With traditional quilting and textile art techniques, there is less waste than with sewing fashions. Many traditional quilts utilize strips or geometric shapes which maximize fabric yardage and textile art pieces are created by stitching and fusing even the smallest of scraps so a scrap has to be pretty tiny to get thrown out. That isn't true with fashion sewing. When I cut out a garment, the amount of fabric left around the edges bothers me. I've paid for it, I would prefer to use it, which is why finding ways to use scraps has become a priority - my zero waste goal.
Ideas for fabric can be hard enough but... what about thread? I love thread and I hate throwing out the ends from stopping and starting. For years, I've collected them in jars around the studio. There's one beside the serger, the sewing machine, and the iron. When they are full, I either make lace or bag the threads for another day.
The product above is Aqua Magic. It's a soluble stabilizer that dissolves in water. There are many similar products on the market and you'll need to experiment with which one you prefer. I use this one or another one called H2Gone simply because they are available locally however, I recently read about a product that is sticky that I want to try because...
... the thread lace is created by building up layers of loose thread that need to be secured together. Above left, the bottom layer is soluble stabilizer, then a layer of netting, and then a layer of loose threads on top. Above right, the netting has been omitted. Netting secures the layers more easily but it's not always desirable. Without it, the lace is softer and more organic. It depends on how you plan to use the finished product.
Once the loose thread layer is complete, a cover of soluble stabilizer is placed on top. In the image above, the stabilizer is pinned in place. My understanding with the sticky stabilizer is that the bottom layer is sticky and the top layer is not but it will adhere to the bottom layer. In theory, that sounds like it'll work but it would definitely depend on how thick the loose thread layer was and how many open spaces there were because if the two layers can't connect, they can't stick. Pins may always be necessary.
Free motion stitching is used to secure the thread layer and create the lace. Any stitch pattern can be used. A geometric grid is the most common formation. What's critical is that the securing thread lines overlap and interconnect otherwise the loose thread layer will fall out. The securing thread layer must hold it all together.
Above is a detail of the finished lace with the netting. It includes bits and pieces of silk as well as thread.
This detail is of a textile art piece with thread lace off the bottom. To create this look, the stabilizer and securing threads were overlapped onto the art piece. The securing thread created the lace with no layer of loose thread ends in the middle.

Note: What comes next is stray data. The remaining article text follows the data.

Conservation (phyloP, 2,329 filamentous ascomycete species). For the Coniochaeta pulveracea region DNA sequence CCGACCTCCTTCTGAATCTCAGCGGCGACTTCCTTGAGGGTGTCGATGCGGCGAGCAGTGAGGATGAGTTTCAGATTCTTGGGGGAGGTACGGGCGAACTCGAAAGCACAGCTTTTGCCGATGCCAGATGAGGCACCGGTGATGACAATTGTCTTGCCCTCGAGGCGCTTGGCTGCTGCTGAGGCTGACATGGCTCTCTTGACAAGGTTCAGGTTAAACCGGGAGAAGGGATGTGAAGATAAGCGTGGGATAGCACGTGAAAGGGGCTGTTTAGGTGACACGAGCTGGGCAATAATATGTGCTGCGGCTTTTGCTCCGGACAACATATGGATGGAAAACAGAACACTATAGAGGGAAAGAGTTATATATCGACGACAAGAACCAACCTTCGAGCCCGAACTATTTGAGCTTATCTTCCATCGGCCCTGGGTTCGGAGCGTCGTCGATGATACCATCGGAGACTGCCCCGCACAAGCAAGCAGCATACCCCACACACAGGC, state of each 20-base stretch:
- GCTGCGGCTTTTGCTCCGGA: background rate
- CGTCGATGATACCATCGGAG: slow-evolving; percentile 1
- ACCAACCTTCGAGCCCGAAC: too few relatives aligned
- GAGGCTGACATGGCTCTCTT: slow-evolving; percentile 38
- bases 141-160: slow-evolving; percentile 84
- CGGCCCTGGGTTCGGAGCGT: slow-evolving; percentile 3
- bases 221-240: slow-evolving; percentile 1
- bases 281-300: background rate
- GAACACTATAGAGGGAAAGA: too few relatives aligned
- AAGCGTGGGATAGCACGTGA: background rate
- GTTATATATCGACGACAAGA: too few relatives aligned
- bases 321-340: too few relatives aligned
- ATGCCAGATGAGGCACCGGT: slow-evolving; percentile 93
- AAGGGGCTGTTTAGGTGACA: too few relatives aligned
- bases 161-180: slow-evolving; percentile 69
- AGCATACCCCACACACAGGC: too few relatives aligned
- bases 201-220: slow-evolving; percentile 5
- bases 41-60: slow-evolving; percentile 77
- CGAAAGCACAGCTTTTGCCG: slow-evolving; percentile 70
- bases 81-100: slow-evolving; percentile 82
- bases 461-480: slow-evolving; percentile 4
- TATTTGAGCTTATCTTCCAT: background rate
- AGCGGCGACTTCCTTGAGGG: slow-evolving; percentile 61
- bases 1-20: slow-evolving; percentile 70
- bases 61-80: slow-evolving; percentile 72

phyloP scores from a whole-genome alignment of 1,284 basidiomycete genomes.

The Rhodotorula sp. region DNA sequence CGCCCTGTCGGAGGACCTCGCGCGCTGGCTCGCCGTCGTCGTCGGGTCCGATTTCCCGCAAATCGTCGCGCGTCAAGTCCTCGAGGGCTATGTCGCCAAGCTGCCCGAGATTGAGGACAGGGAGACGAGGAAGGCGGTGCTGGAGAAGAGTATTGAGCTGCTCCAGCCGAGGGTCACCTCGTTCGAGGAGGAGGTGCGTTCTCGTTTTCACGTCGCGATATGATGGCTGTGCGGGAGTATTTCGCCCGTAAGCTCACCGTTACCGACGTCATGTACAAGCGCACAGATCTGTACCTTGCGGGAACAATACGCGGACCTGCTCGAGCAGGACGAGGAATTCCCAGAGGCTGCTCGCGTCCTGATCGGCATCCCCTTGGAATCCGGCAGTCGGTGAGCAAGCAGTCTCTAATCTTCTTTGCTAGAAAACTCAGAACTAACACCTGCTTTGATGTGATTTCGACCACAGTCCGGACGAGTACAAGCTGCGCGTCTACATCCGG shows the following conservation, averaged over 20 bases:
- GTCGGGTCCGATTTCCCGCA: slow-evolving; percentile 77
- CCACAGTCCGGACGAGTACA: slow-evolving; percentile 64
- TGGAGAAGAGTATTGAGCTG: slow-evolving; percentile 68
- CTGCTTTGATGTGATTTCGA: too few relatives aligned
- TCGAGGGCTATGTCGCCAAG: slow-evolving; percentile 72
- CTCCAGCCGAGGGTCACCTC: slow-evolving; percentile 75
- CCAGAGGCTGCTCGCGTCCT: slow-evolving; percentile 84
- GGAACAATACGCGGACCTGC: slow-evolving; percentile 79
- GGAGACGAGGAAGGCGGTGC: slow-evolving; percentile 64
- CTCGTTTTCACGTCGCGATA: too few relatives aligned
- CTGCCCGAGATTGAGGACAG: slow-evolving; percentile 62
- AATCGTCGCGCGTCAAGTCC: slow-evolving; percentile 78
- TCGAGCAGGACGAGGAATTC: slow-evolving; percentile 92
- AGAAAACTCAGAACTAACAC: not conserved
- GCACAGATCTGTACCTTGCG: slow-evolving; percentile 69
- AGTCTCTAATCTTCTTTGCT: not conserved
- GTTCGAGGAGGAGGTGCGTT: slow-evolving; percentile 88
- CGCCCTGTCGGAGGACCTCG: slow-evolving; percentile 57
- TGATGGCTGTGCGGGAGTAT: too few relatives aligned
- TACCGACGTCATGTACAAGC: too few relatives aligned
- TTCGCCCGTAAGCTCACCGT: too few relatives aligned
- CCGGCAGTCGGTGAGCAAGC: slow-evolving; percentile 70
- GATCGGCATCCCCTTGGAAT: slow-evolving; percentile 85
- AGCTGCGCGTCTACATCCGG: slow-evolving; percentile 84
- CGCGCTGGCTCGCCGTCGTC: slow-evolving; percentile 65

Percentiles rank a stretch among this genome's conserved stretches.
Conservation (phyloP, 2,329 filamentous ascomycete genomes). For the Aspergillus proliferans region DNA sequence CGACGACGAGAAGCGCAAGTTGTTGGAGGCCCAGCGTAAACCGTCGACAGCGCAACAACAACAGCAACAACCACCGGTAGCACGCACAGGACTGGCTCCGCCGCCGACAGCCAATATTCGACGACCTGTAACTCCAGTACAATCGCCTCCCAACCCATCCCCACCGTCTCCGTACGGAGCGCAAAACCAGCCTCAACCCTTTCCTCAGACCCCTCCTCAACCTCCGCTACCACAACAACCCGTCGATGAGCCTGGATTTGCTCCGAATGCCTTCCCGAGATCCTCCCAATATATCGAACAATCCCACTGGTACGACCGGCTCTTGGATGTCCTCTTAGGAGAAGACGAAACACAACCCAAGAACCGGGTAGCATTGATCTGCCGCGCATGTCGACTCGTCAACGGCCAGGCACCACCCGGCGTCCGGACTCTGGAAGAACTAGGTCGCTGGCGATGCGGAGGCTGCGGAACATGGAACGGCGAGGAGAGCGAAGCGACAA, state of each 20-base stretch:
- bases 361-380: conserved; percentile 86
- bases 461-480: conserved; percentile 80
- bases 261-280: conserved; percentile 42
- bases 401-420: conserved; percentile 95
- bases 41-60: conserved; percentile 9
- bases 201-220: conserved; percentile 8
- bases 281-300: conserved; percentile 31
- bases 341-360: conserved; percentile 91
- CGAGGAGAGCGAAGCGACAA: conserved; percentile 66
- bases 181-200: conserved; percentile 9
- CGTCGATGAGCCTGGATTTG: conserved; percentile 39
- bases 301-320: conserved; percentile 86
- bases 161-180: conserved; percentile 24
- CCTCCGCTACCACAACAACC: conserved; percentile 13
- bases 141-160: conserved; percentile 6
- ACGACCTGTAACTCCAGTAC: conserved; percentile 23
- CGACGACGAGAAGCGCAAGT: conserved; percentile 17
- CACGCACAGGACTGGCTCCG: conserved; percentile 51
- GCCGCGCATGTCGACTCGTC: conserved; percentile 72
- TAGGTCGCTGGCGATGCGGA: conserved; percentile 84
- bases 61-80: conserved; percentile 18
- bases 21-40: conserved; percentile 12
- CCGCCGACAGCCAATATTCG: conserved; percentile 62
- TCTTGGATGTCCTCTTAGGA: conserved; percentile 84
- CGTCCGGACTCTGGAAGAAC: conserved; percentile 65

You can see how dense the loose threads are in this piece. They were layered over...
... the background of a textile art piece and the securing stitches extended over into the edge of the piece. The tucks added dimension to the rectangular shape.
This isn't the best picture. The piece is much brighter in person with colorful threads on a coppery-red background. The focal point was created from melting and shaping a product called Fosshape and then painting and securing it. I've experimented with that product for creating jewelry but haven't figured out a way of working with it that I really like yet. Soluble stabilizer would remind you of paper towel. Fosshape would remind you of batting.
A lighter thread layer with less free motion stitching will create a more open piece of lace whereas a heavier thread layer with dense stitching will create a more dense lace. Again, the end use will help to determine the density of the loose thread layer and the density of the securing thread layer.
This piece of lace was made from bits of hand-dyed chiffon layered thickly. The resulting lace is more fabric-like than lace-like and quite rigid with no drape. It was used...
... as the ground in this textile art piece (also a bad picture) of a single daisy. The highly texturized aspect of the dense lace adds more visual and tactile dimension to the finished piece.
Most of the thread lace I've made in the past has been for textile art pieces or for items like purses. Recently, I saw this bodice on a dress by Koos. As you can see in the detail...
... the concept is very much the same and has my mind pondering ways to incorporate thread lace into casual, creative garments. Along with the bodice, using lace on the collars, button bands, cuffs, waistband, or hem seems like a doable option and fun way to utilize the "waste" in the garment. Maybe even sleeves. If you have any more questions on making thread lace, please ask. I'm happy to answer them if I can.
Talk soon - Myrna
Grateful - interchangeable techniques, warm sunny days